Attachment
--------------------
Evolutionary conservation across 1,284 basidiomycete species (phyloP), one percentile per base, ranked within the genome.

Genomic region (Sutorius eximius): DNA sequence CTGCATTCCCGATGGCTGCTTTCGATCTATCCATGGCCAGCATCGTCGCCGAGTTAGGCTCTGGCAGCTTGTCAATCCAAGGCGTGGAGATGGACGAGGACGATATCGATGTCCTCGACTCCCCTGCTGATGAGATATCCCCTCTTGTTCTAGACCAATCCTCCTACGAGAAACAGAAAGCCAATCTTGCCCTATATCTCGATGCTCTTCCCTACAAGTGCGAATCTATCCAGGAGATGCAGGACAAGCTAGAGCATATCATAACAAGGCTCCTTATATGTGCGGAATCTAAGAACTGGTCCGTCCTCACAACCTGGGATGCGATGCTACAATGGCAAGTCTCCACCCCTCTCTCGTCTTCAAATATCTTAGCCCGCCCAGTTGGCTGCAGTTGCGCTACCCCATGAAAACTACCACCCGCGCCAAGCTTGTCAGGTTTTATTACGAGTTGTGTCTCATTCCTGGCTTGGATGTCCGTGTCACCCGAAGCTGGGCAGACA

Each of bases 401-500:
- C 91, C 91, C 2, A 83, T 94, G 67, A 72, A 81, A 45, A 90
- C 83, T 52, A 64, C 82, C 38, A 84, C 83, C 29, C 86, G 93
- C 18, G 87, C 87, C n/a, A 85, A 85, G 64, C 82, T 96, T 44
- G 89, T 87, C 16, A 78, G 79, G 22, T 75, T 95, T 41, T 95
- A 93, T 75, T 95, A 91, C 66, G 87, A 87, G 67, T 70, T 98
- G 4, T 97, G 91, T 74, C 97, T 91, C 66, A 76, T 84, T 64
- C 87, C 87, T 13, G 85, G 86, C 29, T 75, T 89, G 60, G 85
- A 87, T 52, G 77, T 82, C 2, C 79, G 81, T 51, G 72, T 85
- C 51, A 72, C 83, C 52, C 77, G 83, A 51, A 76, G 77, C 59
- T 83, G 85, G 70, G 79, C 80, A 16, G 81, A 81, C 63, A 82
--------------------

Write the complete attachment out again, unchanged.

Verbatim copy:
Evolutionary conservation across 1,284 basidiomycete species (phyloP), one percentile per base, ranked within the genome.

Genomic region (Sutorius eximius): DNA sequence CTGCATTCCCGATGGCTGCTTTCGATCTATCCATGGCCAGCATCGTCGCCGAGTTAGGCTCTGGCAGCTTGTCAATCCAAGGCGTGGAGATGGACGAGGACGATATCGATGTCCTCGACTCCCCTGCTGATGAGATATCCCCTCTTGTTCTAGACCAATCCTCCTACGAGAAACAGAAAGCCAATCTTGCCCTATATCTCGATGCTCTTCCCTACAAGTGCGAATCTATCCAGGAGATGCAGGACAAGCTAGAGCATATCATAACAAGGCTCCTTATATGTGCGGAATCTAAGAACTGGTCCGTCCTCACAACCTGGGATGCGATGCTACAATGGCAAGTCTCCACCCCTCTCTCGTCTTCAAATATCTTAGCCCGCCCAGTTGGCTGCAGTTGCGCTACCCCATGAAAACTACCACCCGCGCCAAGCTTGTCAGGTTTTATTACGAGTTGTGTCTCATTCCTGGCTTGGATGTCCGTGTCACCCGAAGCTGGGCAGACA

Each of bases 401-500:
- C 91, C 91, C 2, A 83, T 94, G 67, A 72, A 81, A 45, A 90
- C 83, T 52, A 64, C 82, C 38, A 84, C 83, C 29, C 86, G 93
- C 18, G 87, C 87, C n/a, A 85, A 85, G 64, C 82, T 96, T 44
- G 89, T 87, C 16, A 78, G 79, G 22, T 75, T 95, T 41, T 95
- A 93, T 75, T 95, A 91, C 66, G 87, A 87, G 67, T 70, T 98
- G 4, T 97, G 91, T 74, C 97, T 91, C 66, A 76, T 84, T 64
- C 87, C 87, T 13, G 85, G 86, C 29, T 75, T 89, G 60, G 85
- A 87, T 52, G 77, T 82, C 2, C 79, G 81, T 51, G 72, T 85
- C 51, A 72, C 83, C 52, C 77, G 83, A 51, A 76, G 77, C 59
- T 83, G 85, G 70, G 79, C 80, A 16, G 81, A 81, C 63, A 82